Black Panther is a movie for the ages

Warning: This review contains spoilers.

Two things in this world go together better than peanut butter and jelly—Marvel and Chadwick Boseman. Marvel’s “Black Panther” hit theaters Friday, Feb. 16 and has come to be known as the best Marvel movie to date.

In its opening weekend, “Black Panther” made a whopping $202 million and made $108 million the following weekend. The movie has earned around $400 million within 10 days of release which makes it the third fastest grosser of all time behind “Jurassic World” ($404 million) and “The Force Awakens” ($540 million).

Marvel has done it once again with producing an amazing story line that is easy to follow and not complicated. The movie begins in Oakland, Calif. in the 1990s where someone is murdered and a boy is seen left alone.

This scene is basically the reason for everything that happens in the movie.

While the opening and premise of the movie is a bit cliché, the underlying themes of oppression and racism make all the difference. In an article written in Rolling Stone, director Ryan Coogler explained why he needed to make “Black Panther” after finishing the hit “Rocky” reboot “Creed.”

“The biggest thing for me was the themes of the story – letting them [Marvel] know where my head was at and making sure they would get on board,” Coogler said. “I was very honest about the idea I wanted to explore in this film, which is what it means to be African. That was one of the first things I talked about. And they were completely interested.”

Although the young filmmaker only had two movies under his belt, “Fruitvale Station” and “Creed,” he excelled at “Black Panther,” and I’m thrilled Marvel didn’t contact anyone else for the job.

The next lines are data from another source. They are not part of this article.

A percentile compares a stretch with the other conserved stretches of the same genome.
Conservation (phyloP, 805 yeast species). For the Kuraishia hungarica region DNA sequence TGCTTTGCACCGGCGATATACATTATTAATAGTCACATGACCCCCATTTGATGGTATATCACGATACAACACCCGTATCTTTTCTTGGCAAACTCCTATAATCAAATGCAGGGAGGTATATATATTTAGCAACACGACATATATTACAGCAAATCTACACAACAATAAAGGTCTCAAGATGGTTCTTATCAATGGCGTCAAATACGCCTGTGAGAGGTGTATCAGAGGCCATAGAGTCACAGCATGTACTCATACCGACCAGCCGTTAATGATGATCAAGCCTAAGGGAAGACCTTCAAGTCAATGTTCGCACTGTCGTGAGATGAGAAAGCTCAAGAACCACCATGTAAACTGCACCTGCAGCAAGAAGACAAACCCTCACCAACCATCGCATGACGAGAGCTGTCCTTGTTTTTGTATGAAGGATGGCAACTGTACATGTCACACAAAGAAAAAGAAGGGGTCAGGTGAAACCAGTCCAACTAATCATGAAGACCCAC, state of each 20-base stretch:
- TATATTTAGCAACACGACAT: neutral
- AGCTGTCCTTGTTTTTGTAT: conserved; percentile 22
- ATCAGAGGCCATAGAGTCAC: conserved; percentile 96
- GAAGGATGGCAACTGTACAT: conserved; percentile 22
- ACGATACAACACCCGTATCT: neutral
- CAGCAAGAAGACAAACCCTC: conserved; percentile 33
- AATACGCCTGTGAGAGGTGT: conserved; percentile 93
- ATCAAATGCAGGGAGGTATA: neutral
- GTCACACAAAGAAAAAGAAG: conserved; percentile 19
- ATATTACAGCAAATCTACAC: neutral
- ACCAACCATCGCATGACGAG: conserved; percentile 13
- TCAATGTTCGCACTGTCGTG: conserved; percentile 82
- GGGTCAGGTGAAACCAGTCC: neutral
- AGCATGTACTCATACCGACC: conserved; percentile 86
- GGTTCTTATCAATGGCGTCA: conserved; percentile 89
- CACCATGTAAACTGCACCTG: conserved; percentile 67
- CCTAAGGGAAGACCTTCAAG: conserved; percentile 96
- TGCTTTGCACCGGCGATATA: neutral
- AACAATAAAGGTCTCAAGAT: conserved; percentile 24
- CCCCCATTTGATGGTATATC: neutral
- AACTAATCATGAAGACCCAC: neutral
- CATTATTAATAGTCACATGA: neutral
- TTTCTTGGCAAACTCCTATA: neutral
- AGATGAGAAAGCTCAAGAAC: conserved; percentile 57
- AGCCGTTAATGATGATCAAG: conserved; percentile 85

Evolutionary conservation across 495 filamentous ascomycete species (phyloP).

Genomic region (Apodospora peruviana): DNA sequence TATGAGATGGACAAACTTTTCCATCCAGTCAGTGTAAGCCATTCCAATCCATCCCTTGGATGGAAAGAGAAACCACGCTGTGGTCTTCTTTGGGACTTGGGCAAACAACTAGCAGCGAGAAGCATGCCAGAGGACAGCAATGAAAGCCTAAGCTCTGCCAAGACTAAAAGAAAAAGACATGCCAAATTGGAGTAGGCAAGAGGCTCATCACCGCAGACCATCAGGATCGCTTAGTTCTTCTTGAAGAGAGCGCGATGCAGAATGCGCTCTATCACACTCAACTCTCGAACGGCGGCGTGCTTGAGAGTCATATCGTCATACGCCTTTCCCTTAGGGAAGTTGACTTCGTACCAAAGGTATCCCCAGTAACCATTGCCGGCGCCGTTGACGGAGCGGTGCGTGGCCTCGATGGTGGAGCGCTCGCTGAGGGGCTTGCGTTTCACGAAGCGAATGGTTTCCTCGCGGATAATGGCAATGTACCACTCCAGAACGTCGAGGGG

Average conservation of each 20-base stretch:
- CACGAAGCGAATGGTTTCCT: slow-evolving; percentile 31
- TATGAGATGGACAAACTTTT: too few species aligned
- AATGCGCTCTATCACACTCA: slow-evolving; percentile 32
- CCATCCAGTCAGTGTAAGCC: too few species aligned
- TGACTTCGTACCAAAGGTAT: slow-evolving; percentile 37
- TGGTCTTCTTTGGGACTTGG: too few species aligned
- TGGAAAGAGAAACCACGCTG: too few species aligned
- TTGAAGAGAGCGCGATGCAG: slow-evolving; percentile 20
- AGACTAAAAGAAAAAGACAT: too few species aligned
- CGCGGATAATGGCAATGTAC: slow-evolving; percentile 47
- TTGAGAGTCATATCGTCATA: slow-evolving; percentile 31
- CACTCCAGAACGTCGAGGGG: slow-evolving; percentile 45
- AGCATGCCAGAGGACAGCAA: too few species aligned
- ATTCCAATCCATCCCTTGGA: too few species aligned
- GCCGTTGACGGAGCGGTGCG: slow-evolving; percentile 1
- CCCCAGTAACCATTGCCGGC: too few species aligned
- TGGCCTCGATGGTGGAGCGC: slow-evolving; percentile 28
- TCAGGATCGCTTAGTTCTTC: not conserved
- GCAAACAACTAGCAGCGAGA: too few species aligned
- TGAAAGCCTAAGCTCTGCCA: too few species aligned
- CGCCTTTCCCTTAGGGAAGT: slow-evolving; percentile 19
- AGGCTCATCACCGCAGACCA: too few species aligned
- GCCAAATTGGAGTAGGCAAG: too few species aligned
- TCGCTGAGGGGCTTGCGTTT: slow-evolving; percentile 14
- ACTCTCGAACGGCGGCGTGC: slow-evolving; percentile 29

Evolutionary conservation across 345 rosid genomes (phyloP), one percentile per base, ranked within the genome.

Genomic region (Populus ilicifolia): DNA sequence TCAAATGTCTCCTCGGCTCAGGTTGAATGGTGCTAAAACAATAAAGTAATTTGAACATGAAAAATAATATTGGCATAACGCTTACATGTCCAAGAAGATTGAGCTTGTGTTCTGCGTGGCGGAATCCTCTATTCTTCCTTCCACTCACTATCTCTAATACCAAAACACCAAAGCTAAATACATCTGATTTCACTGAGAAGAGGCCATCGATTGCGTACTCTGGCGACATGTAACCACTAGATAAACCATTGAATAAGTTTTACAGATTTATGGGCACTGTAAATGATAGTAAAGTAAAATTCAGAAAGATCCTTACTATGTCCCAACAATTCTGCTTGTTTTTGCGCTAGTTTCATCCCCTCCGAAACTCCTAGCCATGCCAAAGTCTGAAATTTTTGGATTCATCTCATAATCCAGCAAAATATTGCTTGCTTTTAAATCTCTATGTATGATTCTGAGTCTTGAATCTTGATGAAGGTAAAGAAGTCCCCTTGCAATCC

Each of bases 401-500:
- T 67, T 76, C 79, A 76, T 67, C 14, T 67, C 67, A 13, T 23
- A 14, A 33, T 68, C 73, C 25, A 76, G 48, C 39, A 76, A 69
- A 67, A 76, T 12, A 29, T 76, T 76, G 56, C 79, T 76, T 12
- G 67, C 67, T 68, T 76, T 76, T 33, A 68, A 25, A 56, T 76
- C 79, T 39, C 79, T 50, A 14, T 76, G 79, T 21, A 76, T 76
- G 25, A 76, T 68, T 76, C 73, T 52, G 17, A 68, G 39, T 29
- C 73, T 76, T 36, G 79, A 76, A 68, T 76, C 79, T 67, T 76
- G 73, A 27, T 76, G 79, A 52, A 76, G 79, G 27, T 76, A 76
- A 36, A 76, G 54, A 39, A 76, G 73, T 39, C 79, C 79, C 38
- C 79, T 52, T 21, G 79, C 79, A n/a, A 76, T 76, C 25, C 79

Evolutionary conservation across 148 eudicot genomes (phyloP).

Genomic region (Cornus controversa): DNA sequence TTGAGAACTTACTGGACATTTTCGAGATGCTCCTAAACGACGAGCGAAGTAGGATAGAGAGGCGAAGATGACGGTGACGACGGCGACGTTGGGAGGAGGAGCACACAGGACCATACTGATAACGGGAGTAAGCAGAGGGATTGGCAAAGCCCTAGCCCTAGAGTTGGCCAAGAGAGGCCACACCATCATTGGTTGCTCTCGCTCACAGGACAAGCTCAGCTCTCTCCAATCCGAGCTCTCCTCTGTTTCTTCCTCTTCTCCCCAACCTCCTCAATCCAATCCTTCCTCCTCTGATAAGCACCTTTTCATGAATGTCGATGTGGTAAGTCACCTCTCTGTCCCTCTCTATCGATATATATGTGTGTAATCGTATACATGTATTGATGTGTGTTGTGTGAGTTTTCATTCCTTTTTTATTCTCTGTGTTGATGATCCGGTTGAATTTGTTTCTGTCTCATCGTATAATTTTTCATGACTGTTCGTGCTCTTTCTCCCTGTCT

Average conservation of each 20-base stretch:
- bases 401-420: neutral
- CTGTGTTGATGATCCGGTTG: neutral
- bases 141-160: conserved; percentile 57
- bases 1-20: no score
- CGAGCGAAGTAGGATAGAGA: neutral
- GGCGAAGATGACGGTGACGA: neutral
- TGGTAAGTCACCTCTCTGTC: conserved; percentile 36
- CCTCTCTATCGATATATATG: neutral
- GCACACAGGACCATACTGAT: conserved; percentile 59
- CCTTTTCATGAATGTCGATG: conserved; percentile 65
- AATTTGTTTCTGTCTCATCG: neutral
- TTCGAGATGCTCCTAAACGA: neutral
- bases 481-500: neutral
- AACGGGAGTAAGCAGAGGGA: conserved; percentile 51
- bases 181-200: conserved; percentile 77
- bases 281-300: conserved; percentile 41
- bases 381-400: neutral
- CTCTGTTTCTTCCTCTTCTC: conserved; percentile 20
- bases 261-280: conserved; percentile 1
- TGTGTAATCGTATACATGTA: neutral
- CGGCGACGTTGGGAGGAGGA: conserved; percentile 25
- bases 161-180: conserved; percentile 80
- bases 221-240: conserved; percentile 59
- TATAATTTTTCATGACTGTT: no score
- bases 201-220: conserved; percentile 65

The movie was cast perfectly, and I’m not just saying that because 99 percent of the cast was black, but because every person fit the role of their character. Boseman in Black Panther was a complete contrast to the T’Challa we saw in “Captain America: Civil War”. T’Challa aka Black Panther presented himself with the grace and dignity of a king, but was also very humble with his people which made him a likeable character.

In contrast, Michael B. Jordan as Erik Killmonger was the ideal candidate to represent the rage many African Americans feel toward white people. Jordan seemed very authentic in his role and it was hard to dislike him because as a black person it was really easy to relate to his feelings and understand why he felt the way he felt.

The best part of the movie was T’Challa’s little sister, Shuri. Letitia Wright brought Shuri’s humor, spunk and intelligence to life, and I couldn’t imagine anyone else as the iconic character. The comedic relief wasn’t over the top like we’ve seen in the past, but it was just enough and came right when it was needed.

The movie has become a huge part of black culture—hello, it’s the first black superhero this generation has seen on the big screen! That’s a huge deal for the black community who oftentimes sees African Americans portrayed as criminals in the media. To see a black man in a position of power and as a good guy provides the younger members of the black community inspiration to be like Black Panther. This movie is inspiring in more ways than one, and I for one, am glad that there is finally a movie about black people that isn’t about gang violence or drugs.

If you haven’t gone to see the movie that is demolishing the box office right now, I recommend that you do. Not just because you may be a huge Marvel fan, but to see a pretty accurate representation of black people that hasn’t been seen on the big screen before. Get ready to be welcomed into Wakanda!

Rating: 5/5 stars